Our first president, George Washington, warned us about the dangers
of putting any political party above the general interests of the
country. It would do well for Americans today to relearn this basic
lesson. Our loyalty must first and foremost be to the fundamental
principles upon which our nation was built, not to the finite interests
of political partisanship.

It is a fatal mistake to assume that any political party is the
harbinger of patriotism. Theodore Roosevelt said, “Patriotism means to
stand by the country. It does not mean to stand by the president or any
other public official, save exactly to the degree in which he himself
stands by the country. It is patriotic to support him insofar as he
efficiently serves the country. It is unpatriotic not to oppose him to
the exact extent that by inefficiency or otherwise he fails in his duty
to stand by the country.”

My loyalty to a party or politician must be measured by his loyalty
to the fundamental principles on which America was founded. When I
remain loyal to a politician or party after they demonstrate an
unwillingness to be faithful to those immutable principles I am guilty
of disloyalty to my country.

Sadly, too many people today are willing to turn their backs on truth
for the sake of remaining loyal to the party. Democrats who railed for
justice when Richard Nixon was president looked the other way or even
defended crimes committed by Bill Clinton. Republicans who railed
against Bill Clinton refuse to examine the character, conduct and
positions of G. W. Bush.

David Schippers was the man hired by Rep. Henry Hyde to be the chief
counsel for the House Judiciary Committee’s prosecution of Clinton’s
impeachment before the Senate. Just recently he said:

    No one is fit to lead a free people who does not possess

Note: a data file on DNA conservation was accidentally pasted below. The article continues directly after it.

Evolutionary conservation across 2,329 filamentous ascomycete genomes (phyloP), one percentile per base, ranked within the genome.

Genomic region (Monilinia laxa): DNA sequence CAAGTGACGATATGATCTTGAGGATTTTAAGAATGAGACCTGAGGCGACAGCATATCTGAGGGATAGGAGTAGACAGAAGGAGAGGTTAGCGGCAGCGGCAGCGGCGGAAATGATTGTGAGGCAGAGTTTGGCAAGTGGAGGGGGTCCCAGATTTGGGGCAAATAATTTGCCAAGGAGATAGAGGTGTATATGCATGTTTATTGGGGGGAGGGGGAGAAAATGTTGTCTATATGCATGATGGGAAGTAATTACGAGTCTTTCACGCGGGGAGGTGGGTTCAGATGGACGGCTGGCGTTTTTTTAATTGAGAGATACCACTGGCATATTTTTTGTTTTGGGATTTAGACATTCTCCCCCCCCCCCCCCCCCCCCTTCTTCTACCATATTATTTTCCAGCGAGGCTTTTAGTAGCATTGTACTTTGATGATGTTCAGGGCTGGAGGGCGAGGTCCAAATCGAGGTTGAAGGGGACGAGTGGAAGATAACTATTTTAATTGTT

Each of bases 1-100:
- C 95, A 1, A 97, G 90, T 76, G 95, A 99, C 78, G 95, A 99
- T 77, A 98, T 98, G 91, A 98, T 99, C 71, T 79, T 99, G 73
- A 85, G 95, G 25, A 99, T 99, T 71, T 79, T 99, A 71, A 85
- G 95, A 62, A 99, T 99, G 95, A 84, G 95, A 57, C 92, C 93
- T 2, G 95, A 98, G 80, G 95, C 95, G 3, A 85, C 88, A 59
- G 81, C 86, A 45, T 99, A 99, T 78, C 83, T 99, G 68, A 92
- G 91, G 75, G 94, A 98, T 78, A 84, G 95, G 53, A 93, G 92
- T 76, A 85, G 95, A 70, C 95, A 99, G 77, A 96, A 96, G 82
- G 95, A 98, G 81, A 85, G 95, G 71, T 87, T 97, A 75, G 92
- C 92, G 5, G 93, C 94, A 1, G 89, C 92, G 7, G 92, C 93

unquestioned honor, integrity and courage. Unfortunately, while in
    Washington I observed (this) principle ignored or turned upside down.
    Duty has been corrupted into “what can you do for me,” truth into “what
    can I make them believe,” and honesty into “what can I get away with.”
    Win at any cost is the battle cry, and the standard is the end justifies
    the means, honorable and dishonorable.

    A leader is needed. One who can inspire both Congress and the people.
    One who possesses the honesty to say exactly what he thinks, the
    integrity to stick by his code regardless of the consequences, and the
    courage to face down the enemies of this Republic, foreign and domestic.

Mr. Schippers went on to say that the man who possesses those
fundamental virtues is Alan Keyes.

That Mr. Keyes possesses the attributes of honesty, integrity and
courage seems obvious. What is not so clear is, do enough of the
American people possess them? If they did, could the political parties
be as corrupt as they are and would Alan Keyes be as far back in the
polls as he is?

Partisanship without principle will buy neither time nor favor. What
it will buy is a one way ticket to upheaval and ruin.

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